My Dad was sitting across the table from me with a cup of coffee, smiling. At 60 years old, his white hair and wrinkles still didn’t hide the spark of youth lingering behind his eyes. “You know, when I was a little kid, I made this wooden cross in Oxford with some church thing. I gave it to Mr. and Mrs. Smyth, and they hung it over their table there in the dining room.” He took a sip of coffee and expressed the accompanying ahh of satisfaction. “And you know, they never took it down. All these years later. I just went there the other year and they still had it hanging in the same place, and at that time I was in my fifties!”
It wasn’t the first time I’ve heard that story, or the second or the third, and I know my Dad well enough to know that when he repeats something, it means something. He isn’t a man of emotions or a man of expressive words, but I’ve learned to tune into his behaviors and little ticks over the years. We talked about how kind Mr. and Mrs. Smyth were during his childhood, how ornery Dad and their sons were together, and how they always treated him the same no matter what. Both of them have since passed, but whenever their name comes up, so does this story.
“I wonder what happened to that cross,” Dad mused. “I’m sure they just threw it away, it was just some piece of junk or something made by a kid. It wouldn’t mean anything to anybody else, right?”
When my Dad left, I thought about that cross. I had no idea if it still existed, no idea if the house was even still there. After all, the couple had been gone for well over a year and the chances that anyone even noticed it there was slim enough. Mr. and Mrs. Smyth had five children of their own, so surely the estate had been sorted and settled long ago. I pushed my idea to the side and moved on.
Then, out of the blue, one of the daughter-in-laws contacted me unrelated. We talked, and after we hung up I remembered about the little cross. Was this a sign I should pursue it? I wasn’t so sure, sometimes when I crave sugar my husband brings home donuts and I’ve learned that isn’t a sign. Ha ha! Days later, the idea still nagged at me so after discussing it with my Mom I sent a text. The daughter-in-law let me know right away that they were still sorting, and kindly promised to give a look. I wasn’t hopeful, and although I can’t speak for her, I don’t think she was either.
Weeks went by, and with no word I assumed we had hit a dead end. I was shocked then, when I received a picture of a wooden cross and a message asking if that was it. Of course I had no idea, having never seen it. It was a little rugged, and did appear to be handmade, so I asked if I could have it anyway. She agreed, so I made a little card for the family to sign, and picked it up the next morning. When I walked in the door to my parent’s home I was excited and confident, truly convinced that I was about to make a difference in this man’s life in a special way.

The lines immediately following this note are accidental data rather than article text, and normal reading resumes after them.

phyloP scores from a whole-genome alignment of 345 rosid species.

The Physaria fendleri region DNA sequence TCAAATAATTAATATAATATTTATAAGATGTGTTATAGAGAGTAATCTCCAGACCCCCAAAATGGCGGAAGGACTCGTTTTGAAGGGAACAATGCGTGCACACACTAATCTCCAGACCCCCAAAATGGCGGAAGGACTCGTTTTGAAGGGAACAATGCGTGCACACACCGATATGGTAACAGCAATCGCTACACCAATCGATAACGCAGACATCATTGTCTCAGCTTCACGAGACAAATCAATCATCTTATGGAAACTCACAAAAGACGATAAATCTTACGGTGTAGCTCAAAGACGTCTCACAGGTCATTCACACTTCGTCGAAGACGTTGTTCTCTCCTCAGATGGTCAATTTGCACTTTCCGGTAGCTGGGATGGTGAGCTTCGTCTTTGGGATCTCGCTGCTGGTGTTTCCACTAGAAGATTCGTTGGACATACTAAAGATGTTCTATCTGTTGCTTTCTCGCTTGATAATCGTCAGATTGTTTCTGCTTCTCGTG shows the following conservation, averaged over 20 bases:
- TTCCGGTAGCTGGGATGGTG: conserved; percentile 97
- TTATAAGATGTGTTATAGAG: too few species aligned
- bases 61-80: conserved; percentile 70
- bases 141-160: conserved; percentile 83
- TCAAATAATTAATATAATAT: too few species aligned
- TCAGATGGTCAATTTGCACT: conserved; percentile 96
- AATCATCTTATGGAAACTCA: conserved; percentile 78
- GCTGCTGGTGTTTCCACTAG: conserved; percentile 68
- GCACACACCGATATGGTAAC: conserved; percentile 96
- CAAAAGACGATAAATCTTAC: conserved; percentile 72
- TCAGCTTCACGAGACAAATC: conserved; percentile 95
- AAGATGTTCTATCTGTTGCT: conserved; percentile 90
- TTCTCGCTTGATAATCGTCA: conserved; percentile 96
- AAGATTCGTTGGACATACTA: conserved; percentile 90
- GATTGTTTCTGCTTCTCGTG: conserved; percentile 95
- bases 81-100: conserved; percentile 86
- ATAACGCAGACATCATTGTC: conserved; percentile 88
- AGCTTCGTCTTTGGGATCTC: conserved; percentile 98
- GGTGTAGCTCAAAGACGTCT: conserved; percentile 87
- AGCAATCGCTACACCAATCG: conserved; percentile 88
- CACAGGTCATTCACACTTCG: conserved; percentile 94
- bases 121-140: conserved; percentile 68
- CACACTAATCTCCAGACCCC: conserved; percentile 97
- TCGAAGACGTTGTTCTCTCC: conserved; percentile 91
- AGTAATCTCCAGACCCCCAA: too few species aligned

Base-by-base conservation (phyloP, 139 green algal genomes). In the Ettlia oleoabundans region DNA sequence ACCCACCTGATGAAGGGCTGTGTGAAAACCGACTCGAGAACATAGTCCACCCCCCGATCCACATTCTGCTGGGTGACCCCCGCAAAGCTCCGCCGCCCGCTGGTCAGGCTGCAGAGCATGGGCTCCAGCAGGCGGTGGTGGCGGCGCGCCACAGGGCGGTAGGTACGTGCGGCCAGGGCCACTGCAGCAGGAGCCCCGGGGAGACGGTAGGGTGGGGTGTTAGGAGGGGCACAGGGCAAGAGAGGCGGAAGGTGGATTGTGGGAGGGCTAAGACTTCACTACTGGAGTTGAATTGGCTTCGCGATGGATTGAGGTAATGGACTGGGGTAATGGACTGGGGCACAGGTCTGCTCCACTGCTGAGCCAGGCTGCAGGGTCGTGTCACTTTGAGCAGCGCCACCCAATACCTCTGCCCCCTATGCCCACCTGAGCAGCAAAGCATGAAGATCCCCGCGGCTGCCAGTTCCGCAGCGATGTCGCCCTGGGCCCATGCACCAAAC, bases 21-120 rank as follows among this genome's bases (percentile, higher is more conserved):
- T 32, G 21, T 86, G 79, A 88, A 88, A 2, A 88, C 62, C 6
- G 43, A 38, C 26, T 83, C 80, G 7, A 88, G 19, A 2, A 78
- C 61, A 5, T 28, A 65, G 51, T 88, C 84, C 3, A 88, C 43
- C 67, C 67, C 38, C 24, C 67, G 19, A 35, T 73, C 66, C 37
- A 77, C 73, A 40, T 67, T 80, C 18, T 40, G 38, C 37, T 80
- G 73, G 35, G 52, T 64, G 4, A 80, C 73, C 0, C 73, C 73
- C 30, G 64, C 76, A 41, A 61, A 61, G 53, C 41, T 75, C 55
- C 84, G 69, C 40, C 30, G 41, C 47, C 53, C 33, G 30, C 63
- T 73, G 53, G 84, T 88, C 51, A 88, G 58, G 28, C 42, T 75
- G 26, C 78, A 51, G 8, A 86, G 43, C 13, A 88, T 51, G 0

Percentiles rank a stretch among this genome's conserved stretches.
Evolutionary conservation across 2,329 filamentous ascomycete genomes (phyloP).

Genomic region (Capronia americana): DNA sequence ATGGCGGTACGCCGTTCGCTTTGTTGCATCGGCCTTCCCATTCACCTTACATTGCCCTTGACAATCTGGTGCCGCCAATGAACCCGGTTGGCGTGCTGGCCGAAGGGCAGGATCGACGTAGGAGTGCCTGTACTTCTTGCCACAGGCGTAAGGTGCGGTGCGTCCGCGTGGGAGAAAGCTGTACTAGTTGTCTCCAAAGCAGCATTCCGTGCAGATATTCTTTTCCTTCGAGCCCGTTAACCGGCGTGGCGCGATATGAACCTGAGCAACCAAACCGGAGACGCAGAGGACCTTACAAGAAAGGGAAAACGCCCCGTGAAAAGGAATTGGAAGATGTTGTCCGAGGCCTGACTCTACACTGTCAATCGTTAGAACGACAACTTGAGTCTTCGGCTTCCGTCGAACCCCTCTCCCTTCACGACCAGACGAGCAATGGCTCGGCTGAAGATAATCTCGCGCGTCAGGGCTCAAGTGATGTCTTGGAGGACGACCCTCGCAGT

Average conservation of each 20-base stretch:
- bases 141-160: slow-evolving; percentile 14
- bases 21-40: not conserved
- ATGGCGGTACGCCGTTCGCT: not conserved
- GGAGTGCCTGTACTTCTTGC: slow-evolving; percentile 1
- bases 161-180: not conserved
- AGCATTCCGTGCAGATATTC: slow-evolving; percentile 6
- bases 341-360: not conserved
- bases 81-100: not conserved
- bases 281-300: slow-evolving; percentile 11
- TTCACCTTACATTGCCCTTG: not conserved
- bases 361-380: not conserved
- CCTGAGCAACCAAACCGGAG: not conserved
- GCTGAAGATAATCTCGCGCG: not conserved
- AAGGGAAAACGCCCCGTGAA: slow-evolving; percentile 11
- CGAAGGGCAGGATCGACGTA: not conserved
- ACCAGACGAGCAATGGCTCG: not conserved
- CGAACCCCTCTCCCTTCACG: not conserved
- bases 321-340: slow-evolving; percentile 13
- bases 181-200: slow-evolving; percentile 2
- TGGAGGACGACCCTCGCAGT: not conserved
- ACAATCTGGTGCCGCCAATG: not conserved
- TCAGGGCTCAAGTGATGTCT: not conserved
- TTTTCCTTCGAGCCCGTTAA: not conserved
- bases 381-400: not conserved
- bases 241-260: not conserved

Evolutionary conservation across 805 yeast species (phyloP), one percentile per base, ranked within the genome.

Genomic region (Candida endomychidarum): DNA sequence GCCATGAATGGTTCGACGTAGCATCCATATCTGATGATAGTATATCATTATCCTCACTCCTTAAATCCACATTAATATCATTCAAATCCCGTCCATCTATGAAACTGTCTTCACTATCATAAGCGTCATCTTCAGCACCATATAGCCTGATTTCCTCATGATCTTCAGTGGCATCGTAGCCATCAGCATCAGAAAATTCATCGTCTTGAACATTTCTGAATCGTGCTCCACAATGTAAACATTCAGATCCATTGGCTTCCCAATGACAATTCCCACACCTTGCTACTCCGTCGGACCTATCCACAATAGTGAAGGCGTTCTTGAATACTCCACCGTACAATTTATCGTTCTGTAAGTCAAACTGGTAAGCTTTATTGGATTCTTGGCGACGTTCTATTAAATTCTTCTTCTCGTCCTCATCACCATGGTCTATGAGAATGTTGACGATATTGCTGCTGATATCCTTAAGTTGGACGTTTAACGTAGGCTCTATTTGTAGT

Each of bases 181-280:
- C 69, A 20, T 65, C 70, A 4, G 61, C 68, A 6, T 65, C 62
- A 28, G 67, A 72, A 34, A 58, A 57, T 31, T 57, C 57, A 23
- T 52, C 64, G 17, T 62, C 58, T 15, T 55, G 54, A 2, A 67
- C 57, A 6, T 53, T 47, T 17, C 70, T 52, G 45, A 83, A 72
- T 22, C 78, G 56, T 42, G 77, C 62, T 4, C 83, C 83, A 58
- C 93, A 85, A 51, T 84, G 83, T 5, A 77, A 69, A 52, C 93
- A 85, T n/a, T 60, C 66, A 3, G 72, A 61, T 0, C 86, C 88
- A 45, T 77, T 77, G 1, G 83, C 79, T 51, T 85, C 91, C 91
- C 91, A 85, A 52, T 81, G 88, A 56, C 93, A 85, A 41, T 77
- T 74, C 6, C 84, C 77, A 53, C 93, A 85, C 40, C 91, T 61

“That’s not it,” he said when I walked in and his eyes fell on the cross. But then, before I could react, he laughed, “I’m kidding, that’s it!!” He didn’t open the card but smiled, he wouldn’t meet my eyes, and before any emotion might possibly bubble up, he changed the subject. For the remainder of the visit he randomly sprinkled one-liners like flecks of pepper, “I need to find a place on the wall to hang that,” or “I’m going to hang that, yeah.” And I remembered, when he repeats something, it means something. The mission was successful. It meant something to him, and while I may never know or hear about it again, he now has a private way to cherish and remember the couple that had been kind to him so many years ago.
Kindness is a circle, as my Aunt often reminds me, and this is but one small example of human kindness coming full circle. From the provision of a church group hosting an event and project for a little boy, and from the little boy to a neighboring couple, and from the couple to a wall in their home treasuring the boy’s kindness, to a story told by the boy who is now a father to his daughter. And then, from a caring daughter to share the story with the family, and finally from the family the initial item of kindness, the cross, came back to the now grown little boy.
We don’t often get to see our kindness circles completed, but they are there. It’s in moments like this we can be certain that a kindness done, no matter how small is never wasted.